Stephen Hawking's worldwide bestseller, A Brief History of Time, has been a landmark volume in scientific writing. Its author's engaging voice is one reason, and the compelling subjects he addresses is another: the nature of space and time, the role of God in creation, the history and future of the universe. But it is also true that in the years since its publication, readers have repeatedly told Professor Hawking of their great difficulty in understanding some of the book's most important concepts. This is the origin of and the reason for A Briefer History of Time: its author's wish to make its content accessible to readers -- as well as to bring it up-to-date with the latest scientific observations and findings. Although this book is literally somewhat 'briefer', it actually expands on the great subjects of the original. Purely technical concepts, such as the mathematics of chaotic boundary conditions, are gone. Conversely, subjects of wide interest that were difficult to follow because they were interspersed throughout the book have now been given entire chapters of their own, including relativity, curved space, and quantum theory. This reorganization has allowed the authors to expand areas of special interest and recent progress, from the latest developments in string theory to exciting developments in the search for a complete, unified theory of all the forces of physics. Like prior editions of the book--but even more so -- A Briefer History of Time will guide nonscientists everywhere in the ongoing search for the tantalizing secrets at the heart of time and space. Thirty-eight full-colour illustrations enhance the text and make A Briefer History of Time an exhilarating addition in its own right to the literature of science.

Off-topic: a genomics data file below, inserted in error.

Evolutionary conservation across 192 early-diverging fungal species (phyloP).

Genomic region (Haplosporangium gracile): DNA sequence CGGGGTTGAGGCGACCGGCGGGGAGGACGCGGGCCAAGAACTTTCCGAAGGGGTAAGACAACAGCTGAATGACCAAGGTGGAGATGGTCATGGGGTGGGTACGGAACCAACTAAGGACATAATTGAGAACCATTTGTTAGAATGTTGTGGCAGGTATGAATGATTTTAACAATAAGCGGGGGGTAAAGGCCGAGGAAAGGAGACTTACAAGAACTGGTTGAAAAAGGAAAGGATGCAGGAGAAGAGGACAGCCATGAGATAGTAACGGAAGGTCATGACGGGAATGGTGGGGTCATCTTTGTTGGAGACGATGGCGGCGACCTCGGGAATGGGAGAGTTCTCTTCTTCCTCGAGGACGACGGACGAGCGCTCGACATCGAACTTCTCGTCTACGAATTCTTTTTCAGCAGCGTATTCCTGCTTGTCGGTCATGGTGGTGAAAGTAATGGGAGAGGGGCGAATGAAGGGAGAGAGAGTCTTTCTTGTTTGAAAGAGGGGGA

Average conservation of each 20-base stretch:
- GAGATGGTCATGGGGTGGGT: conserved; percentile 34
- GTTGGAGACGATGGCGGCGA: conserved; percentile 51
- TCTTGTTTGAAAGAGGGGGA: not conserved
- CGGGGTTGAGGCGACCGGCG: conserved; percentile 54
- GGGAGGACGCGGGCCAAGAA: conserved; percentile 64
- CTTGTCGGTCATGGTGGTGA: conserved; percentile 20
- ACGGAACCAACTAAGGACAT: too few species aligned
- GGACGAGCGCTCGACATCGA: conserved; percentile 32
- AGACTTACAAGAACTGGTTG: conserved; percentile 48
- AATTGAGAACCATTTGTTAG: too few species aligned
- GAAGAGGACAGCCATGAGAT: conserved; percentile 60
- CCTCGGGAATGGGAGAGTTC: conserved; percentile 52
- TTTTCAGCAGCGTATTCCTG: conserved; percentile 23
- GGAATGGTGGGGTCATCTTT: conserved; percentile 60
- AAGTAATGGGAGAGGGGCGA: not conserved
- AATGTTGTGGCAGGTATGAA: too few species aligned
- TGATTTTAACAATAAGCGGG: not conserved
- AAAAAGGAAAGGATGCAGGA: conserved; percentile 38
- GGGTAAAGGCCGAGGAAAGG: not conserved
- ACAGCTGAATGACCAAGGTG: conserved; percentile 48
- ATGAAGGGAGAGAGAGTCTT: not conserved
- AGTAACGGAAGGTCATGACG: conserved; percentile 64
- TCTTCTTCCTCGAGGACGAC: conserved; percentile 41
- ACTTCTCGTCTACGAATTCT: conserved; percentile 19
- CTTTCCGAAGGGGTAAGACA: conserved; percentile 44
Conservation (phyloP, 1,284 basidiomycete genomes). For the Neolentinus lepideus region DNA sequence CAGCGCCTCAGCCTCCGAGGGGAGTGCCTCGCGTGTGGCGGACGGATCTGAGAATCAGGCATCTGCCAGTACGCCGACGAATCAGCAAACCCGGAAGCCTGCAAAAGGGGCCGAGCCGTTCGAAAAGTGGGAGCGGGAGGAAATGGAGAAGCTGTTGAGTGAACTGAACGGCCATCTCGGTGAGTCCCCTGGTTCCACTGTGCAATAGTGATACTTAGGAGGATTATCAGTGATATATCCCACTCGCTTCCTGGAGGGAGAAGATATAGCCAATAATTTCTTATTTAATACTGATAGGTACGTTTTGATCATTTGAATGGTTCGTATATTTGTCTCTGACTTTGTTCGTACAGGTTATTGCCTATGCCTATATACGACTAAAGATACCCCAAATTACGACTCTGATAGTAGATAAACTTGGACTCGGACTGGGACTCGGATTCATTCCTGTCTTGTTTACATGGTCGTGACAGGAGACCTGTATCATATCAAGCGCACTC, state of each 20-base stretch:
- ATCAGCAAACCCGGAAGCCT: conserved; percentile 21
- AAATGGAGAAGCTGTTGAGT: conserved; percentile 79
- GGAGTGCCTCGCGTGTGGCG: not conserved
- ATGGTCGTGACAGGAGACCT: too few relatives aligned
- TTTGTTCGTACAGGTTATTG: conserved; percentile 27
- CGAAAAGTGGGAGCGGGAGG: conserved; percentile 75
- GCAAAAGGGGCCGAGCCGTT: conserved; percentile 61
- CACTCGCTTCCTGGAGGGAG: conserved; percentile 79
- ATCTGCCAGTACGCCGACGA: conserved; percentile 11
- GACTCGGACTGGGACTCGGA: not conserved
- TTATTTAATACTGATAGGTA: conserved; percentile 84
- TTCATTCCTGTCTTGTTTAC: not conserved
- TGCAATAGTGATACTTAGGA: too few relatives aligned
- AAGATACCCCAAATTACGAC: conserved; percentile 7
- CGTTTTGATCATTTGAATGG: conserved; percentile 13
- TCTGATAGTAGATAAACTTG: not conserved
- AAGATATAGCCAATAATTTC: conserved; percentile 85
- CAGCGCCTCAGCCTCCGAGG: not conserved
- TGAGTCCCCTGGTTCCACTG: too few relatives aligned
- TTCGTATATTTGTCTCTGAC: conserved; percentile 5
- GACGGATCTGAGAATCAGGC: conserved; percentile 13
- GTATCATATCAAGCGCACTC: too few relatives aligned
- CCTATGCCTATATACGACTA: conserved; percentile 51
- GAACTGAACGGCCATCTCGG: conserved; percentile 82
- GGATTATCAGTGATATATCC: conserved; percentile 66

STEPHEN HAWKING held the position of Lucasian Professor of Mathematics at the University of Cambridge for thirty years; his other books for the general reader include the essay collection Black Holes and Baby Universes and The Universe in a Nutshell. Physicist LEONARD MLODINOW, his collaborator for this new edition, has taught at Cal Tech, written for Star Trek: The Next Generation, and is the author of Euclid's Window and Feynman's Rainbow and the co-author of the children's book series The Kids of Einstein Elementary.